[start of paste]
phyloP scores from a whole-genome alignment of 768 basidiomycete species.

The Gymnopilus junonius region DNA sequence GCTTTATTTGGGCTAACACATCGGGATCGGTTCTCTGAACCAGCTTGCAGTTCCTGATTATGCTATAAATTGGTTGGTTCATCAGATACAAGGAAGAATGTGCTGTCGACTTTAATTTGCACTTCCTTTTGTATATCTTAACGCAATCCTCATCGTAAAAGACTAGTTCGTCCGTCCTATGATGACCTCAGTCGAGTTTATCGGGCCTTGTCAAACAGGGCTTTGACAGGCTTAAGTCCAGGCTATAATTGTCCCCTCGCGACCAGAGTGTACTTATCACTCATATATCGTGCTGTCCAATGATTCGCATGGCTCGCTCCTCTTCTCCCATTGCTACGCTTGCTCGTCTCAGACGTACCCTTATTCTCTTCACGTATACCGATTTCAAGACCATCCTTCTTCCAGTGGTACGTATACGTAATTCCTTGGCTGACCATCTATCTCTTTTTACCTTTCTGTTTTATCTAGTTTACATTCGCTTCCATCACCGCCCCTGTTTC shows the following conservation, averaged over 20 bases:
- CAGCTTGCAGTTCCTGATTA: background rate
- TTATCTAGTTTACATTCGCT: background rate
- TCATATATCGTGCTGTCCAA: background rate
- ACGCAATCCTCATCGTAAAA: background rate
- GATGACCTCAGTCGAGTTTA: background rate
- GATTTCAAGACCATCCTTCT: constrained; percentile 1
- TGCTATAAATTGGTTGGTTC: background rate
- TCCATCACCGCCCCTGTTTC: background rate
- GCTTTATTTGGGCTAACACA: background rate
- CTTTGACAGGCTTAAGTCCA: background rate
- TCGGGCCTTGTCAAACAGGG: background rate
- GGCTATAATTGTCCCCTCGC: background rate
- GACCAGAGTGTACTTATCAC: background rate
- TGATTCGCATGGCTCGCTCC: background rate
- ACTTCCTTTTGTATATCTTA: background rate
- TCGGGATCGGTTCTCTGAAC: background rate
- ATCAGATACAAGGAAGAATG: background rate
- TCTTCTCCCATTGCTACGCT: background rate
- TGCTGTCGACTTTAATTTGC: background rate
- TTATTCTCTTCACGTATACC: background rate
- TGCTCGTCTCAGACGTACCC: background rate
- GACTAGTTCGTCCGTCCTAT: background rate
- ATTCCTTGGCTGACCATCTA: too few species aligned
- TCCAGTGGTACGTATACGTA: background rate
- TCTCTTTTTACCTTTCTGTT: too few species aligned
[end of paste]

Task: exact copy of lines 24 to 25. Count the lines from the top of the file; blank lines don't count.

- GACTAGTTCGTCCGTCCTAT: background rate
- ATTCCTTGGCTGACCATCTA: too few species aligned